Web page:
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Development of a multi-knife-edge slit collimator for prompt gamma ray imaging during proton beam cancer therapy


Proton beam usage to treat cancer has recently experienced rapid growth, as it offers the ability to target dose delivery in a patient more precisely than traditional x-ray treatment methods. Protons stop within the patient, delivering the maximum dose at the end of their track—a phenomenon described as the Bragg peak. However, because a large dose is delivered to a small volume, proton therapy is very sensitive to errors in patient setup and treatment planning calculations. Additionally, because all primary beam particles stop in the patient, there is no direct information available to verify dose delivery. These factors contribute to the range uncertainty in proton therapy, which ultimately hinders its clinical usefulness. A reliable method of proton range verification would allow the clinician to fully utilize the precise dose delivery of the Bragg peak.

Several methods to verify proton range detect secondary emissions, especially prompt gamma ray (PG) emissions. However, detection of PGs is challenging due to their high energy (2–10 MeV) and low attenuation coefficients, which limit PG interactions in materials. Therefore, detection and collimation methods must be specifically designed for prompt gamma ray imaging (PGI) applications. In addition, production of PGs relies on delivering a dose of radiation to the patient. Ideally, verification of the Bragg peak location exposes patients to a minimal dose, thus limiting the PG counts available to the imaging system.

An additional challenge for PGI is the lack of accurate simulation models, which limit the study of PG production characteristics and the relationship between PG distribution and dose delivery. Specific limitations include incorrect modeling of the reaction cross sections, gamma emission yields, and angular distribution of emission for specific photon energies. While simulations can still be valuable assets in designing a system to detect and image PGs, until new models are developed and incorporated into Monte Carlo simulation packages, simulations cannot be used to study the production and location of PG emissions during proton therapy.

This work presents a novel system to image PGs emitted during proton therapy to verify proton beam range. The imaging system consists of a multi-slit collimator paired with a position-sensitive LSO scintillation detector. This innovative design is the first collimated imaging system to implement two-dimensional (2-D) imaging for PG proton beam range verification, while also providing a larger field of view than compared to single-slit collimator systems. Other, uncollimated imaging systems have been explored for PGI applications, such as Compton cameras. However, Compton camera designs are severely limited by counting rate capabilities. A recent Compton camera study reported count rate capability of about 5 kHz. However, at a typical clinical beam current of 1.0 nA, the estimated PG emission rate would be 6 x 108 per second. After accounting for distance to the detector and interaction efficiencies, the detection system will still be overwhelmed with counts in the MHz range, causing false coincidences and hindering the operation of the imaging system.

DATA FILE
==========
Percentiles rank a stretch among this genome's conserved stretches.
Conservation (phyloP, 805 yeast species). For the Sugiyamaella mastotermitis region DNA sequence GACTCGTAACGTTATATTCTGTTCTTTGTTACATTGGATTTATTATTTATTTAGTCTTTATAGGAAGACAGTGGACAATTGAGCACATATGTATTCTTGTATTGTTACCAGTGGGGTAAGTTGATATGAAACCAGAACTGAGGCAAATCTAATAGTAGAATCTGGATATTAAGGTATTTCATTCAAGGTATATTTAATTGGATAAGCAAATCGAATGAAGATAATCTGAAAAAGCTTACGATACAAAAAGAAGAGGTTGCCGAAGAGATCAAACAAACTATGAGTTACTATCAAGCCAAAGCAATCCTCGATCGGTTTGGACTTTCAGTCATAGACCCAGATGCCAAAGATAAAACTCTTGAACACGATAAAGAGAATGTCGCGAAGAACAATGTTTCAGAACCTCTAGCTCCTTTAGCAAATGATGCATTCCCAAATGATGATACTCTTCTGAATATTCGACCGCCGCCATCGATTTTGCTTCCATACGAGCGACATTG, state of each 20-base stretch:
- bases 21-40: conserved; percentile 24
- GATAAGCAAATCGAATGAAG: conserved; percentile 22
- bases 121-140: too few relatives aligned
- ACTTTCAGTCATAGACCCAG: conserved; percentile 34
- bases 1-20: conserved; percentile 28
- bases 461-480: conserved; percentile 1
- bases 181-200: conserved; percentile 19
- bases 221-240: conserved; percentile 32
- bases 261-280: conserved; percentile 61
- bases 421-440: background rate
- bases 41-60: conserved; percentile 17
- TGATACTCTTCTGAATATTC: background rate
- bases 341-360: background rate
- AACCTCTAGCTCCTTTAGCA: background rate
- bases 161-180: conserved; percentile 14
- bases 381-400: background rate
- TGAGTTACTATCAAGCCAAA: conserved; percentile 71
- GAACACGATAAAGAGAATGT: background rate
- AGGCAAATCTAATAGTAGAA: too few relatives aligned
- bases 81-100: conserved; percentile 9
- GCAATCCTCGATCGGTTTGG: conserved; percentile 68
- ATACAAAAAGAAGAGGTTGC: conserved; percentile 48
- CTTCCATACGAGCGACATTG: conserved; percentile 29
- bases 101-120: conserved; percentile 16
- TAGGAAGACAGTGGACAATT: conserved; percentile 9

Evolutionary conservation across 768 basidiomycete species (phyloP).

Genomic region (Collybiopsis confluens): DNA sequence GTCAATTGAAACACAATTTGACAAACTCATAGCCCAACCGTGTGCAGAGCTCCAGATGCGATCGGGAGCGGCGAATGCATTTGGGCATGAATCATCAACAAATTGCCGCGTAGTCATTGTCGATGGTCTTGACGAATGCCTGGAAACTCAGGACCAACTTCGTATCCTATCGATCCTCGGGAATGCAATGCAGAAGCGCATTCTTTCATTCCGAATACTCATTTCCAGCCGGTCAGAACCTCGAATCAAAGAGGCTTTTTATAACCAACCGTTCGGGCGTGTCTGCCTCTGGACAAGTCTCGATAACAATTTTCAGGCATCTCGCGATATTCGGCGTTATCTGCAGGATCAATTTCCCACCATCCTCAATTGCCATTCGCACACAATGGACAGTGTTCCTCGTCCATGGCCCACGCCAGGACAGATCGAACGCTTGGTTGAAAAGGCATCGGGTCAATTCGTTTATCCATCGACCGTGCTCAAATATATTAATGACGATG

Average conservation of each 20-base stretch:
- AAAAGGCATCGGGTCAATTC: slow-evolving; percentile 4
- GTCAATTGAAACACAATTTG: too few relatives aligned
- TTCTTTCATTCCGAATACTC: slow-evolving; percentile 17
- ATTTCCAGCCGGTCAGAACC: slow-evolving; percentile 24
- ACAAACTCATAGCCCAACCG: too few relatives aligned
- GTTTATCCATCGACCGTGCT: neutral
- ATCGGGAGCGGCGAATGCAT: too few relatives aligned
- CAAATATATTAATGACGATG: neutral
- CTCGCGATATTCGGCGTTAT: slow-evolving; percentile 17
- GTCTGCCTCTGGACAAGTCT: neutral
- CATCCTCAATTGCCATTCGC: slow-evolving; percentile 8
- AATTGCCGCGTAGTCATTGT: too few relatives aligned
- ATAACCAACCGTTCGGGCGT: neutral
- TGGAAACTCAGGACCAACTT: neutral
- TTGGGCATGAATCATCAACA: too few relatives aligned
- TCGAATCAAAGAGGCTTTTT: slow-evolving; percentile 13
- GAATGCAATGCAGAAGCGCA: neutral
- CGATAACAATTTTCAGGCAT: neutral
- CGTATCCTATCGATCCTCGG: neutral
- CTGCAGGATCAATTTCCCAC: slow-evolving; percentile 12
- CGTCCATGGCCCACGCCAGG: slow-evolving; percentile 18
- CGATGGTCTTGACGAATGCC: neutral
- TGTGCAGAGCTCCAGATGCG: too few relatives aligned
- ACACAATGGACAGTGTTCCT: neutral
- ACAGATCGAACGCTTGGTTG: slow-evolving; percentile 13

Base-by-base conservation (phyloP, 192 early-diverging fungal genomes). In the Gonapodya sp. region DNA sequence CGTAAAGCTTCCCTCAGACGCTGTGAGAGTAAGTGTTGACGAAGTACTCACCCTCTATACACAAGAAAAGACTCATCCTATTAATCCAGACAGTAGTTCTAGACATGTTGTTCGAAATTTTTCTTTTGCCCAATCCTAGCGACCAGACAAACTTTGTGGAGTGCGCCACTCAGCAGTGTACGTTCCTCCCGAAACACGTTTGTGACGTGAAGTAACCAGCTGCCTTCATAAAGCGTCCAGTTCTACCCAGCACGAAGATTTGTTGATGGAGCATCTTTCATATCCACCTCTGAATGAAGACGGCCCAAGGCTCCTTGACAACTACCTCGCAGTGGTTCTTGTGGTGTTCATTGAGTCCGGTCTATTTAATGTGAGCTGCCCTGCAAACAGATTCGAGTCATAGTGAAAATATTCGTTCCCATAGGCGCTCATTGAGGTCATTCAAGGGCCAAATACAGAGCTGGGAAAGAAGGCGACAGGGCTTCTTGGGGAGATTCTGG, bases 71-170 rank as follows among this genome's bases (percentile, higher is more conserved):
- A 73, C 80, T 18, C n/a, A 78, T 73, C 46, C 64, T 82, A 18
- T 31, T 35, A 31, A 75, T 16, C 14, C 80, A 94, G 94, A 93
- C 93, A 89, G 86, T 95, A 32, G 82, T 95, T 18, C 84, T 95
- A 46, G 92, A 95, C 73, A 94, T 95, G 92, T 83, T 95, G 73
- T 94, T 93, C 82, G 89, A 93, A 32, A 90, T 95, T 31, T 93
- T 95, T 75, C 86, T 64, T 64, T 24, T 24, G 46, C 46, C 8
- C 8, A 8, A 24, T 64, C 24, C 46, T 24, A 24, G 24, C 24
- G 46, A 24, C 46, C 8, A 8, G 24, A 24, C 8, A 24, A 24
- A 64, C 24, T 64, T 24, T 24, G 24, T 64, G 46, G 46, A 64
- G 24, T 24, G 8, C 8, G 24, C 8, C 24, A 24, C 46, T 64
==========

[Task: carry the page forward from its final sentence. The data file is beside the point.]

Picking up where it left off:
Initial measurements using 50 MeV protons demonstrated the ability of our system to reconstruct 2-D PG distributions at clinical beam currents. A Bragg peak localization precision of 1 mm (2σ) was achieved with delivery of (1.7 ± 0.8) x 108 protons into a PMMA target, suggesting the ability of the system to detect relative shifts in proton range while delivering fewer protons than used in a typical treatment fraction. This is key, as the ideal system allows the clinician to verify proton range when delivering only a small portion of the prescribed dose, preventing the mistreatment of the patient. Additionally, the absolute position of the Bragg peak was identified to within 1.6 mm (2σ) with 5.6 x 1010 protons delivered.

These promising results warrant further investigation and system optimization for clinical implementation. While further measurements at clinical beam energy levels will be required to verify system performance, these preliminary results provide evidence that 2-D image reconstruction, with 1–2 mm accuracy, is possible with this design. Implementing such a system in the clinical setting would greatly improve proton therapy cancer treatment outcomes.

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